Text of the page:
|I'm going to turn on the light, and we'll be two people in a room looking at each other and wondering why on earth we were afraid of the dark. - Gale Wilhelm|
No. 53, Part I, 15 March 1995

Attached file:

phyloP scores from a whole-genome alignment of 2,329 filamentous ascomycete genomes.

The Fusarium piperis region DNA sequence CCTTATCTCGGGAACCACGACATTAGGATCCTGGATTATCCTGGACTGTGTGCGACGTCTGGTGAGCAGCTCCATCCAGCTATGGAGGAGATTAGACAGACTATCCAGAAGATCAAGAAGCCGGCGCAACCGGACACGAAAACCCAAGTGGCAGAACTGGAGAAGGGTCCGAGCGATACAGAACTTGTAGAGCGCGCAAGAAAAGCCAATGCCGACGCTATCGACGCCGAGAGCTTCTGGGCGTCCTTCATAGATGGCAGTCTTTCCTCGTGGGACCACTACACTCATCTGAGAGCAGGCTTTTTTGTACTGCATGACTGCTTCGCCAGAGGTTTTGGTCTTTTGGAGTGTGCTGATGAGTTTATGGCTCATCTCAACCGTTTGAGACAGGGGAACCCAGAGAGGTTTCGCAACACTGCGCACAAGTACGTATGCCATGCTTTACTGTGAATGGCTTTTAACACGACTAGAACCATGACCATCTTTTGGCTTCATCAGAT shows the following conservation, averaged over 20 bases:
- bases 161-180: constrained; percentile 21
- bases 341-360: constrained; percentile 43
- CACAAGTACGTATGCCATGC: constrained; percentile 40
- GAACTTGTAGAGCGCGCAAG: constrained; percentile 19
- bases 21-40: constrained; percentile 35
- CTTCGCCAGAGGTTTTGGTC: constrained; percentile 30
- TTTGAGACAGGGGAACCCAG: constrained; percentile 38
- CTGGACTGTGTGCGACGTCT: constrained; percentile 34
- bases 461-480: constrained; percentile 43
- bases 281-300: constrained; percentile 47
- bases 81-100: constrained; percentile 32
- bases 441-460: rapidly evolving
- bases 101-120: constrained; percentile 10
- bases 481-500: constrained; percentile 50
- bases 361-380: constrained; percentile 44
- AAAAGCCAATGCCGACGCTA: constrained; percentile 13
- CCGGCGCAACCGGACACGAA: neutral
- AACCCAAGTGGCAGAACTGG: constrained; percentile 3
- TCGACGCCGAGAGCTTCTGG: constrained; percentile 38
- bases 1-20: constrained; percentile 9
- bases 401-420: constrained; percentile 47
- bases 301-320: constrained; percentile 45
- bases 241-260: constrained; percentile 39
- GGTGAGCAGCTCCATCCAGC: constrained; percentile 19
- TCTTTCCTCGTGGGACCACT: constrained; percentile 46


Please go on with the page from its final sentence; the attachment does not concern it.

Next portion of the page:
We welcome you to Part I of the Open Media Research Institute's Daily Digest. The Digest is distributed in two sections. This part focuses on Russia, Transcaucasia and Central Asia, and the CIS. Part II, distributed simultaneously as a second document, covers East-Central and Southeastern Europe. ************************************************************************ * OMRI also publishes Transition: Events and Issues in the Former * * Soviet Union and East-Central and Southeastern Europe. This * * bi-weekly journal provides in-depth analysis of political, economic, * * social, military, cultural, media, and foreign affairs in the * * region. For subscription information, please contact: * * firstname.lastname@example.org * ************************************************************************ RUSSIA STANDOFF BETWEEN FEDERAL AND MOSCOW AUTHORITIES CONTINUES. Moscow Mayor Yury Luzhkov has rejected the candidacy of Oleg Gaidanov for the post of Moscow city prosecutor. Prosecutor General Alexei Ilyushenko had nominated Gaidanov to replace Gennady Ponomarev, who was sacked following the murder of TV journalist Vladislav Listev. Luzhkov is appealing the dismissals of Ponomarev and Moscow police chief Vladimir Pankratov to the Constitutional Court, on the grounds that the federal government must first consult Moscow authorities before firing city officials. Luzhkov told Moscow TV on 14 March that the "powerful political attack" on the city's authorities resembled "theater of the absurd," for which Listev's murder was only a "pretext." Luzhkov also said the Russian government had refused to release funds allocated to Moscow, which is tantamount to an "economic blockade" of the city. Luzhkov denied having presidential aspirations and described his relations with Yeltsin as "excellent," Interfax reported. He blamed Yeltsin's security service, led by Alexander Korzhakov, for causing the confrontation, NTV reported. -- Laura Belin, OMRI, Inc. CHERNOMYRDIN ENDORSES DRAFT CHECHNYA PEACE PLAN. Prime Minister Viktor Chernomyrdin has given his written approval to a five-stage peace plan for Chechnya, Deputy Prime Minister Sergei Shakhrai informed the conference "Peace Initiative in Chechnya" in Moscow on 14 March, Interfax and AFP reported. The plan envisages a cessation of military operations; humanitarian actions; talks on a cease-fire conducted by a Russian-Chechen military commission that will also include Russian Human Rights Commissioner Sergei Kovalev and Ingush President Ruslan Aushev; a formal peace settlement on the basis of talks at the republican and local levels; elections to a new Chechen parliament; and the conclusion of a power-sharing treaty between Russia and Chechnya "similar to that signed between Russia and Tatarstan." Shakhrai also stated that Yeltsin is about to announce a new Chechen peace initiative, according to AFP. -- Liz Fuller, OMRI, Inc. TRADE UNION FEDERATION PROPOSES NATIONWIDE PROTEST. The Russian Federation of Independent Trade Unions proposed on 13 March that its members consider staging a nationwide day of protest against falling living standards, Interfax reported the following day. Alexei Surikov, federation deputy chairman, said the protest, provisionally called for 12 April, could vary in form from region to region and industry to industry. He also said the federation, through its electoral association, Unions of Russia, intends to nominate candidates for the upcoming legislative elections independently and enter into alliances with political parties and movements, such as the Communists, Agrarians, and the Socialist Workers' Party. Meanwhile, Ekho Moskvy reported on 13 March that trade unions in Primorsky Krai plan to hold rallies on 27 April to protest against the "critical" economic situation in the region. They will call for the resignation of the government and early presidential elections. -- Penny Morvant YELTSIN APPOINTS NEW PRESS SECRETARY. President Yeltsin appointed television journalist Sergei Medvedev, 37, as his new press secretary, replacing Vyacheslav Kostikov who will now become Moscow's ambassador to the Vatican, Reuters and Interfax reported on 14 March. Medvedev said his most pressing tasks will be to keep Yeltsin in touch with the outside world and establish better relations between the president's team and the media. Medvedev was the first television reporter to publicize Yeltsin's resistance to the August 1991 coup and was instrumental in summoning people to the White House to counter a hard- line takeover. More recently, he has been the host of the political news program "News Plus" on Ostankino. His appointment is a clear attempt to bolster Yeltsin's image before the June 1996 presidential election. Kostikov, who held the job since 1992, is famous for his savage attacks on Yeltsin's political opponents during the president's confrontation with parliament in 1993. -- Robert Orttung, OMRI, Inc. RUSSIA TO EXPORT 2 MILLION TONS OF ALUMINUM. First Deputy Economics Minister Yakov Urinson told a cabinet meeting that Russia intends to export about 2 million tons of aluminum in 1995, Interfax reported on 14 March. Urinson said rising prices and Russia's position as a leading producer of aluminum should make 1995 a favorable year for exporting the metal. -- Thomas Sigel, OMRI, Inc. CURRENCY DEMAND INCREASES ALMOST 150%. Initial demand for currency at MICEX trading on 14 March was $192.71 million, up $110.82 million or almost $150% from 13 March trading, the Financial Information Agency reported. Supply was at $168.87 million. The ruble fell 28 points against the dollar to 4,723 rubles. According to the dealers, when the rate reached 4,722 rubles to $1 the Central Bank sold $1 million. When the ruble fell to 4,723 rubles to $1, the bank continued selling, first $1 million, then $15 million, and finally $6.83 million which brought its total intervention to $23.83 million, $9.83 million more than in 13 March trading. Commercial banks were not very active and withdrew $10,000 from sale. Dealers told the news agencies that the dollar's slowdown on the inter-bank market is related to the accumulation of rubles for the upcoming auction of treasury bonds. -- Thomas Sigel, OMRI, Inc. LUKIN: DEAL ON CFE FLANK LIMITS WOULD FACILITATE NATO EASTWARD EXPANSION. State Duma Foreign Affairs Committee Chairman Vladimir Lukin said in a 14 March interview with Nezavisimaya Gazeta that lifting the flank limits in the Conventional Forces in Europe treaty would facilitate an agreement with NATO on eastward expansion. He said if "Russia is allowed to deploy its armed forces as it wishes, then NATO approaching our borders will not be so dangerous." He also questioned the value of the START-2 treaty given the "very bad geopolitical situation" in which Russia finds itself. He said Russia should form alliances with its immediate neighbors and that progress in that regard has already been made with Belarus. He added that he thought "Ukraine will soon find itself in a precarious situation. We should explain to our Ukrainian friends that all talk about Western aid is a trifle compared to the consequences they will have to face when they find themselves outside a collective security system." -- Michael Mihalka, OMRI, Inc. AFTERMATH 0F MISSILE ACCIDENT IN VORONEZH OBLAST. The governor of Voronezh Oblast has sent a letter to Prime Minister Viktor Chernomyrdin stating that if the Buturlin air force testing range is not closed, the local public are likely to stage protests, Izvestiya reported on 15 March. A missile launched during a training flight over the range on 10 March went out of control and exploded close to a village and the Novovoronezh nuclear power station. A special commission is investigating the accident, and residents have been assured that no further flights will take place until the government determines the fate of the range. Noting that the authorities made no statement about the accident until 13 March, three days after it took place, Izvestiya drew parallels with the official reaction to the Chornobyl disaster in 1986. -- Penny Morvant, OMRI, Inc. KOZYREV: "NO FUNDAMENTAL CHANGES" IN RUSSIAN FOREIGN POLICY. Foreign Minister Andrei Kozyrev announced there would be "no fundamental changes" in Russian foreign policy after a meeting of senior ministry officials with President Yeltsin, Ostankino TV reported. The meeting had been put off several times for "technical reasons." Kozyrev added that the Russian leadership was "unanimous" in objecting to "any hasty and reckless expansion of NATO," which is the "main obstacle" obstructing Russia's partnership with the alliance. RIA reported that Yeltsin wants the ministry to conduct better strategic analysis which should improve its coordination with other federal offices. He also said it should pay more attention to the needs of ethnic Russians living abroad. -- Michael Mihalka, OMRI, Inc. SOLZHENITSYN: RUSSIA BECOMING A "COLONY" OF THE WEST. Nobel prize- winning author Alexander Solzhenitsyn charged that Russia is letting itself become an "ideological colony" of the West, during a 13 March interview with Duma Foreign Affairs Committee Chairman Vladimir Lukin on Russian TV. Solzhenitsyn claimed that Russia has pursued a foreign policy of "infantilism" in recent years and singled out Radio Liberty, an "ambiguous organization," for conducting "direct interference in our affairs." While admitting that RL "was once irreplaceable," he said Russians no longer need the service and claimed the U.S. Congress now uses it to promote Siberian separatism. Solzhenitsyn said Russia also needs to boost its "ideological defense" against scientific and cultural grants from the Soros Foundation, as well as American trade unions, U.S. government-funded organizations to promote democracy, and various Western charities that use the Russian media to undermine Orthodoxy. -- Laura Belin, OMRI, Inc. TRANSCAUCASIA AND CENTRAL ASIA COUP UNDERWAY IN AZERBAIJAN. Azerbaijani government troops surrounded the headquarters of the OMON special police near Baku, ITAR-TASS and Interfax reported on 15 March. Fighting between government troops and OMON forces is reported elsewhere in the country. Deputy Interior Minister Rovshan Dzhavadov has reportedly called for the resignation of President Heidar Aliev and the Azerbaijani government, charging that they have brought the country to the verge of ruin. Aliev's whereabouts are unknown. Aliev had cancelled a scheduled visit to Pakistan to attend the ECO heads of state meeting after an incident on 13 March when OMON forces occupied two towers in northern Azerbaijan. -- Liz Fuller, OMRI, Inc. TAJIK OPPOSITION LEADER READY TO TALK AS VIOLENCE CONTINUES. Sa'id Abdullo Nuri, leader of the Islamic Revival Movement based in Tajikistan, has indicated he is ready to hold talks with Tajik President Emomali Rakhmanov "at any time and at any place," Interfax reported on 14 March. Nuri, who was speaking to General Hassan Abasa, head of the UN military observers in Tajikistan, added that the opposition "will not initiate any combat operations on the Tajik-Afghan border this Spring." However, talk of peace did not prevent six masked gunmen from kidnapping and executing Zainiddin Mukhiddinov, a newly-elected member of the Tajik parliament. Meanwhile, three Tajiks, described by the chief of the Tajik Foreign Ministry section Zafar Saidov as militants, were fired upon as they tried to cross into Tajikistan from Afghanistan. Saidov told Interfax that one of them was killed and the other two fled back to Afghanistan. -- Bruce Pannier, OMRI, Inc. MEMBERS OF DISSOLVED KAZAKH PARLIAMENT MEET. On 14 March, 130 of the former Kazakh parliament's 177 deputies met and decided to continue working, Interfax reported. They requested that the UN and other international organizations send independent experts to assess the legality of recent events. President Nursultan Nazarbaev dissolved parliament on 11 March after a Constitutional Court verdict. The deputies are disputing the verdict, claiming that it refers to only one electoral district and that the court ruling has not taken effect because it has not been published or sent to any government institution. -- Bruce Pannier, OMRI, Inc. CIS CIS SECRET SERVICE CHIEFS MEET. The heads of the CIS secret services are scheduled to meet in Moscow on 15 March to discuss ways of cooperating in their fight against crime, Nezavisimaya Gazeta reported. Federal Counterintelligence Service department head Yuri Demin said the aim of the conference is to develop an alliance among the secret services which have so far only cooperated on a bilateral basis. He suggested that Interpol is a good model for multilateral cooperation that would save money and increase effectiveness. Demin dismissed the notion that such an arrangement would lead to the resurrection of the KGB, insisting that cooperation will focus only on those crimes which threaten national security including terrorism, money laundering, corruption, smuggling, and sabotage of strategic installations. Each service will retain its independence. -- Michael Mihalka, OMRI, Inc. [As of 1200 CET] Compiled by Victor Gomez The OMRI Daily Digest offers the latest news from the former Soviet Union and East-Central and Southeastern Europe. It is published Monday through Friday by the Open Media Research Institute. The Daily Digest is distributed electronically via the OMRI-L list. To subscribe, send "SUBSCRIBE OMRI-L YourFirstName YourLastName" (without the quotation marks and inserting your name where shown) to LISTSERV@UBVM.CC.BUFFALO.EDU No subject line or other text should be included. The publication can also be obtained for a fee in printed form by fax and postal mail. 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